'Chaotic' tsunami aid as death toll rises

The multinational relief effort in parts of Indonesia’s tsunami-hit Aceh province is chaotic, according to an official report seen on Thursday, as the number presumed dead continues to rise.

“The west coast of Aceh continues to receive aid and assistance in a chaotic manner,” says the report by a 34-member inter-agency team including the Indonesian government, the United States military, United Nations agencies and others.

The report cites “the continued absence of a systematic response to the multiple needs of the population” and says the provision of health services lacks coordination and information is fragmented.

Sanitary conditions remain extremely poor in many areas where internally displaced people live, with most sites having no latrines.

However, the report also has some good news on the UN-led relief effort, with cases of malaria, measles and diarrhoea significantly lower than expected, and other signs the massive humanitarian effort is effective.

“Food stocks, though limited in protein and calorie density, are reaching most large population groups via civil authorities and the Indonesian military. Schools are ready to reopen in a few areas and local foods have begun to re-appear in local markets,” says the report, written just before the one-month anniversary of the December 26 disaster.

Indonesia’s health ministry on Thursday raised its number of people dead, and of missing presumed dead, by 2 232 to more than 230 000.

Sri Lanka, India and Thailand were also hard hit when giant waves smashed into 11 Indian Ocean coastlines, with the overall death toll now above 283 000.

The inter-agency report urges better coordination to protect “fragile gains” so far achieved in the relief effort in Aceh.

The top UN official in Indonesia, Bo Asplund, is more upbeat in his assessment, saying coordination is working quite well.

“We’ve come a very long way from when I was here first,” he said in an interview late on Wednesday. “We’re in early recovery already.”

The emergency relief phase is complete in the capital, Banda Aceh, and the west coast town of Meulaboh, he said, with people receiving shelter, food, medicine and water.

“But there are many isolated communities, still small villages on the west coast where people are sort of making makeshift camps in the hills and do not have a lot of access to the services that are provided in Banda Aceh and Meulaboh,” Asplund said.

While the US navy, which flew 34 missions using 11 helicopters on Wednesday, is preparing to scale down its operations, Asplund said he is confident others—such as the Japanese military—will fill the breach.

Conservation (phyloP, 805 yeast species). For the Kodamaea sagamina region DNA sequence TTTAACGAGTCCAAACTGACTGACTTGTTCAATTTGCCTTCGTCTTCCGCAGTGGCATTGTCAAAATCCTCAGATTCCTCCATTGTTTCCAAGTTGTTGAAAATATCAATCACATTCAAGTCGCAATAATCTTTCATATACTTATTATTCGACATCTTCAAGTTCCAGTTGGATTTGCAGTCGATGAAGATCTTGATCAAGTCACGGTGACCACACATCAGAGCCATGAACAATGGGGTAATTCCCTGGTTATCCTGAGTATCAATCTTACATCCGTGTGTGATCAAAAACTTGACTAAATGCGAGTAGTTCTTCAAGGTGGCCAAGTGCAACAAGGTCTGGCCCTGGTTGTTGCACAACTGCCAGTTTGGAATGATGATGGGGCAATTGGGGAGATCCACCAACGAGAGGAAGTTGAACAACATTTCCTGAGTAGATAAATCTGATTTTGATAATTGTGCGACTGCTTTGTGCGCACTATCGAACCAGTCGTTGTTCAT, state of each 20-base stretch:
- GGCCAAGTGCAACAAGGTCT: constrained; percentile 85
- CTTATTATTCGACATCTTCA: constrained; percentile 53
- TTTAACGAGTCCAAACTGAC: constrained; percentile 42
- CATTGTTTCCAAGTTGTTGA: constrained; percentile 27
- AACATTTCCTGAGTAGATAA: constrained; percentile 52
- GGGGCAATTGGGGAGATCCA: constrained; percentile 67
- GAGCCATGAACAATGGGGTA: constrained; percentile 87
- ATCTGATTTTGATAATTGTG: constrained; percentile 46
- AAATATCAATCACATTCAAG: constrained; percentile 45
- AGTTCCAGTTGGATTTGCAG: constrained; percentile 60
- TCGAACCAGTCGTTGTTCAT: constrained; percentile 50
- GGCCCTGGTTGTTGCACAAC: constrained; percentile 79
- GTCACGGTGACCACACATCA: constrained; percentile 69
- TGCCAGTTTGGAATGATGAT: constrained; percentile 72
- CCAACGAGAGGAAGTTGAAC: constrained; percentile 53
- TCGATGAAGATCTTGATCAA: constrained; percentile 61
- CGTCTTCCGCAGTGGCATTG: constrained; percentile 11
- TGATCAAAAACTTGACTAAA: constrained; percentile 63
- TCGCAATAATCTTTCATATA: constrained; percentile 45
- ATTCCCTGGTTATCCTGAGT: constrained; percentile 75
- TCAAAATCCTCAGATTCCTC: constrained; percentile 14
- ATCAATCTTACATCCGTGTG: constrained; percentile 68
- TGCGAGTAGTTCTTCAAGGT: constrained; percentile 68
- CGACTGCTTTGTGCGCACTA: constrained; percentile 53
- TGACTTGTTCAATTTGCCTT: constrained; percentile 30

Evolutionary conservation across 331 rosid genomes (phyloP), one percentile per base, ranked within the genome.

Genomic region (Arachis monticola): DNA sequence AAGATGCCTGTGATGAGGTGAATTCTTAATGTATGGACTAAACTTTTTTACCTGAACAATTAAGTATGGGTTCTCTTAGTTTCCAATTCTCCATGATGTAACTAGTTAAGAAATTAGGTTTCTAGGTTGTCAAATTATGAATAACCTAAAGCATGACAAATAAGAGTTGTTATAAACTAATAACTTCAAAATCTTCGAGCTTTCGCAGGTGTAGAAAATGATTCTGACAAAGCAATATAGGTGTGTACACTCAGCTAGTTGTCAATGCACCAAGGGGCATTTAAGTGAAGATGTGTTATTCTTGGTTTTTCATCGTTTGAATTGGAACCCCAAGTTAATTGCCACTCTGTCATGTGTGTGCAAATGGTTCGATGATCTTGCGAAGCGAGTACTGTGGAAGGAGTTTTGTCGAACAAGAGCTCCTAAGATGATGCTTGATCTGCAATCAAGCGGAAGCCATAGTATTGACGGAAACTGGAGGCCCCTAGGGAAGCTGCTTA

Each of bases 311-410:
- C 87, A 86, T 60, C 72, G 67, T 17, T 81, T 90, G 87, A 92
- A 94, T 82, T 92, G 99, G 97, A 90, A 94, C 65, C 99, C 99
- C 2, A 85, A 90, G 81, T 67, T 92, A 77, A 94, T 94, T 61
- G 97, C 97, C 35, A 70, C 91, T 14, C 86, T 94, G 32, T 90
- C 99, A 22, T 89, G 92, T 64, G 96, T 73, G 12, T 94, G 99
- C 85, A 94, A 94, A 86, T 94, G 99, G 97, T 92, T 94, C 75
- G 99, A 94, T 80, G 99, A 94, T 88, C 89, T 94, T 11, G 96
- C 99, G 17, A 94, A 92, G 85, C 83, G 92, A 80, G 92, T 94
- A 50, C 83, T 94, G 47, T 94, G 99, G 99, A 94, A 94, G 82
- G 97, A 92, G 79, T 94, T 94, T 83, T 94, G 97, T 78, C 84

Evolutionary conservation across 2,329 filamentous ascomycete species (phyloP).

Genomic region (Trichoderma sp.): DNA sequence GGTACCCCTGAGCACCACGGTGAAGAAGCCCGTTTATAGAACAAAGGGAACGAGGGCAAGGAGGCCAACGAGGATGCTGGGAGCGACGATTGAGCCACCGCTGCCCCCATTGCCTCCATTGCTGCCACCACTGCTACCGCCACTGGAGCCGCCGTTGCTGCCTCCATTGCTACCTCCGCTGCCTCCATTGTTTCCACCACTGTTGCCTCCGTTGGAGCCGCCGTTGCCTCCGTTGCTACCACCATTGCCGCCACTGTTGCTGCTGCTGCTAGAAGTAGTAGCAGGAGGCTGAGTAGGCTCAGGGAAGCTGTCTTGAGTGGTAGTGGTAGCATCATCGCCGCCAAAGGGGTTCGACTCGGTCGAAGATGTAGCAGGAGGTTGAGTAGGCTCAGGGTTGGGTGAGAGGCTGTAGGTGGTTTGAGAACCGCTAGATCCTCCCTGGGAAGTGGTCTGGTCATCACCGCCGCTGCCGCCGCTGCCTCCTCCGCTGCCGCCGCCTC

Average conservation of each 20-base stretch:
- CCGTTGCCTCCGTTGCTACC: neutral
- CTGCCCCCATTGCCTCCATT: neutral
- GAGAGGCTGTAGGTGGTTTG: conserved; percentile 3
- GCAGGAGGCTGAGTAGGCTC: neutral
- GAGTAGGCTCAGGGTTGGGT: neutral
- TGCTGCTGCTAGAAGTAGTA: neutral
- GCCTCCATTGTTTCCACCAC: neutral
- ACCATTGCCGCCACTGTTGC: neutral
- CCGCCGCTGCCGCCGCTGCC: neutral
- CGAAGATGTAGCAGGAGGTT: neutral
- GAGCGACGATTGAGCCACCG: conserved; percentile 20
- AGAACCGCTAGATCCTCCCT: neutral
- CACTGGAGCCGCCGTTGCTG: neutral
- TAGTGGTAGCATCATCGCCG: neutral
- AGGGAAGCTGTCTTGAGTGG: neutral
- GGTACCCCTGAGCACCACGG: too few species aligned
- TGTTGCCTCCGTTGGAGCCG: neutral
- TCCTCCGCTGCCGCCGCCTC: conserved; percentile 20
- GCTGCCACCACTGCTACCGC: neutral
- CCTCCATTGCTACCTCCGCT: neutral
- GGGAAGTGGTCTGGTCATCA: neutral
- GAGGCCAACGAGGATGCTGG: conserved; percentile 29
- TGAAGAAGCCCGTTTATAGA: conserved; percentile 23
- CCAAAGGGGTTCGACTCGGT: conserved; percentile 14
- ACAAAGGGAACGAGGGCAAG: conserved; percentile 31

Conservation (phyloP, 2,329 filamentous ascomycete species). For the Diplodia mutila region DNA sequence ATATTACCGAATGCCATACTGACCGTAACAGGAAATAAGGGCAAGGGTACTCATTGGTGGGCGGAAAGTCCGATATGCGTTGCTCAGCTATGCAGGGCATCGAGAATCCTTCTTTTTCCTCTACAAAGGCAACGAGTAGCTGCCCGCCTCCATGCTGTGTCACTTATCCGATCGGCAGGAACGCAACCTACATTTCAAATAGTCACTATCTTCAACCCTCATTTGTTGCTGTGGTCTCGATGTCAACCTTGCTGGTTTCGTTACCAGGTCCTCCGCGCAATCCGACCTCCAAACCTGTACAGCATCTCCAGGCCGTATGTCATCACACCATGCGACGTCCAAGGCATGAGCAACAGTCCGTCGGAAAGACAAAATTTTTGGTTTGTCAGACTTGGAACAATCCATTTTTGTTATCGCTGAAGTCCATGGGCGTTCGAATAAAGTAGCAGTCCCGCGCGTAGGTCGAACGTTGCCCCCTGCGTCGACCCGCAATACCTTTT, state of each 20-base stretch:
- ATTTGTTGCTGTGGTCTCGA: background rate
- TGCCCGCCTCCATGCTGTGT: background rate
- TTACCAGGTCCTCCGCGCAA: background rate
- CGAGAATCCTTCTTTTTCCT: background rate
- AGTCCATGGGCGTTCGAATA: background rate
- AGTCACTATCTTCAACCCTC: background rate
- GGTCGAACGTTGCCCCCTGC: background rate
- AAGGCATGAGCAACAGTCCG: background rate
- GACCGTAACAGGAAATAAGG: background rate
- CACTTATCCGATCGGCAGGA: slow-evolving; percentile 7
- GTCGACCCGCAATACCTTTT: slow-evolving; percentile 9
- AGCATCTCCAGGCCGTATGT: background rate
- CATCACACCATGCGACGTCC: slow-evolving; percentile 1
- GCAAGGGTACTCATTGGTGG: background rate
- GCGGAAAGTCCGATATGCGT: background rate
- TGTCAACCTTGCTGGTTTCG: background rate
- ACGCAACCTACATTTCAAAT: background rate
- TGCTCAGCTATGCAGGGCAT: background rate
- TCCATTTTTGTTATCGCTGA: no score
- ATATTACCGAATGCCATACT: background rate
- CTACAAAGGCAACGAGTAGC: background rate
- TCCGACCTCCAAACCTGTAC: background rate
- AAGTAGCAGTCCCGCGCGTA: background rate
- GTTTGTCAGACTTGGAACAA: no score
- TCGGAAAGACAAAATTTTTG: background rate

Japanese military hovercraft carrying medicines and equipment roared into action on Thursday, landing on a beach in Aceh province.

With three naval ships anchored off Sumatra island carrying 950 personnel, it is Japan’s largest overseas military deployment since World War II.

US navy troops helping distribute relief aid for tsunami survivors in Aceh will stay as long as Indonesians want them to, a leading officer said.

“US forces will be here through the relief effort and as long as the Indonesian government needs us to stay,” said Captain Kendall Card, skipper of the USS Abraham Lincoln aircraft carrier, which has more than 5 000 sailors on board.

The international Red Cross and UN Children’s Fund said in Geneva they will wind down fundraising efforts for tsunami victims after a record response, but urged the international community to keep giving to other worthy causes.

About $1,2-billion have been raised by the International Federation of Red Cross and Red Crescent Societies—the largest sum, by far, the federation has received to date in such a short period.

In Sri Lanka, where almost 31 000 died, forensic experts criticised authorities for hastily burying thousands of tsunami victims without identification.
But they ruled out mass exhumations.

Chief judicial medical officer LBL de Alwis said the speedy disposal of the dead could have serious legal implications and urged authorities to ensure there is no repetition in the event of another calamity.

“The dead were treated very badly ... We were ready with medico-legal teams to help identify the victims but the authorities were more concerned about getting rid of the bodies,” De Alwis told reporters.—Sapa-AFP

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